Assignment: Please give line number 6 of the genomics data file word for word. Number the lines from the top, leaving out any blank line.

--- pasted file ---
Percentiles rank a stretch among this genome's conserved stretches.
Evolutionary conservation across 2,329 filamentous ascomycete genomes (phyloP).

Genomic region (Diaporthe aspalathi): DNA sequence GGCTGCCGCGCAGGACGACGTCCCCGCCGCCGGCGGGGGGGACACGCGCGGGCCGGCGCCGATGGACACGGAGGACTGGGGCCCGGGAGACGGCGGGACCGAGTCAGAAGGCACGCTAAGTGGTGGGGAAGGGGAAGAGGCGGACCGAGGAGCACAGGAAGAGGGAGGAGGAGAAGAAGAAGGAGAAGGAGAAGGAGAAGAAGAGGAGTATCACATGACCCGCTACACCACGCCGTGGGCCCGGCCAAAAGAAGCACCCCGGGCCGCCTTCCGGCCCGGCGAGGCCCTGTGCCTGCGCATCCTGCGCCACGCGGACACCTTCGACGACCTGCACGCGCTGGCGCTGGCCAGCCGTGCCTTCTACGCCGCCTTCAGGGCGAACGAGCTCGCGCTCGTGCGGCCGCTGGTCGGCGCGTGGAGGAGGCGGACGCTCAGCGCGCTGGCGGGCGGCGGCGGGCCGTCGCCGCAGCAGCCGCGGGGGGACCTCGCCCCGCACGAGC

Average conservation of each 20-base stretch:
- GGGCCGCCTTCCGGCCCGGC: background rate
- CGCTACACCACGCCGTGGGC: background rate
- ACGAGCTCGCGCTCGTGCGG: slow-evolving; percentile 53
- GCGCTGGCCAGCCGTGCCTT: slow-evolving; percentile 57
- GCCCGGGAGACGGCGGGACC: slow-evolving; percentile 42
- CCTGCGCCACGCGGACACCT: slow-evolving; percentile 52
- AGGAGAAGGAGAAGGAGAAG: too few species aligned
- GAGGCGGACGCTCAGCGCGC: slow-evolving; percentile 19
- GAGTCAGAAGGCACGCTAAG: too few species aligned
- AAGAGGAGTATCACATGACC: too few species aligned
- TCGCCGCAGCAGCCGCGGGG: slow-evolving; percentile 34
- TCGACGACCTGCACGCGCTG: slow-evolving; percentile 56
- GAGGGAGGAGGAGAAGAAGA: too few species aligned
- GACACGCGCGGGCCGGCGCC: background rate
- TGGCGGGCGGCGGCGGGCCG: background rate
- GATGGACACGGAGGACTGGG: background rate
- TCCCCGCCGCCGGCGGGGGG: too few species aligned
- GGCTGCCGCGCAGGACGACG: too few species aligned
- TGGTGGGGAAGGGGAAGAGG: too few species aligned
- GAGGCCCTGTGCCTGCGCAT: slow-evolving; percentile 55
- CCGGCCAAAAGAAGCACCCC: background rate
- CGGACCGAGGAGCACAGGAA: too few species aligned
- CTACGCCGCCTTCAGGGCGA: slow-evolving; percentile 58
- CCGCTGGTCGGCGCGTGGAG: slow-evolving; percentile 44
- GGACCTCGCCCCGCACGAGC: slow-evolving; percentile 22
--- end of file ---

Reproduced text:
- CGCTACACCACGCCGTGGGC: background rate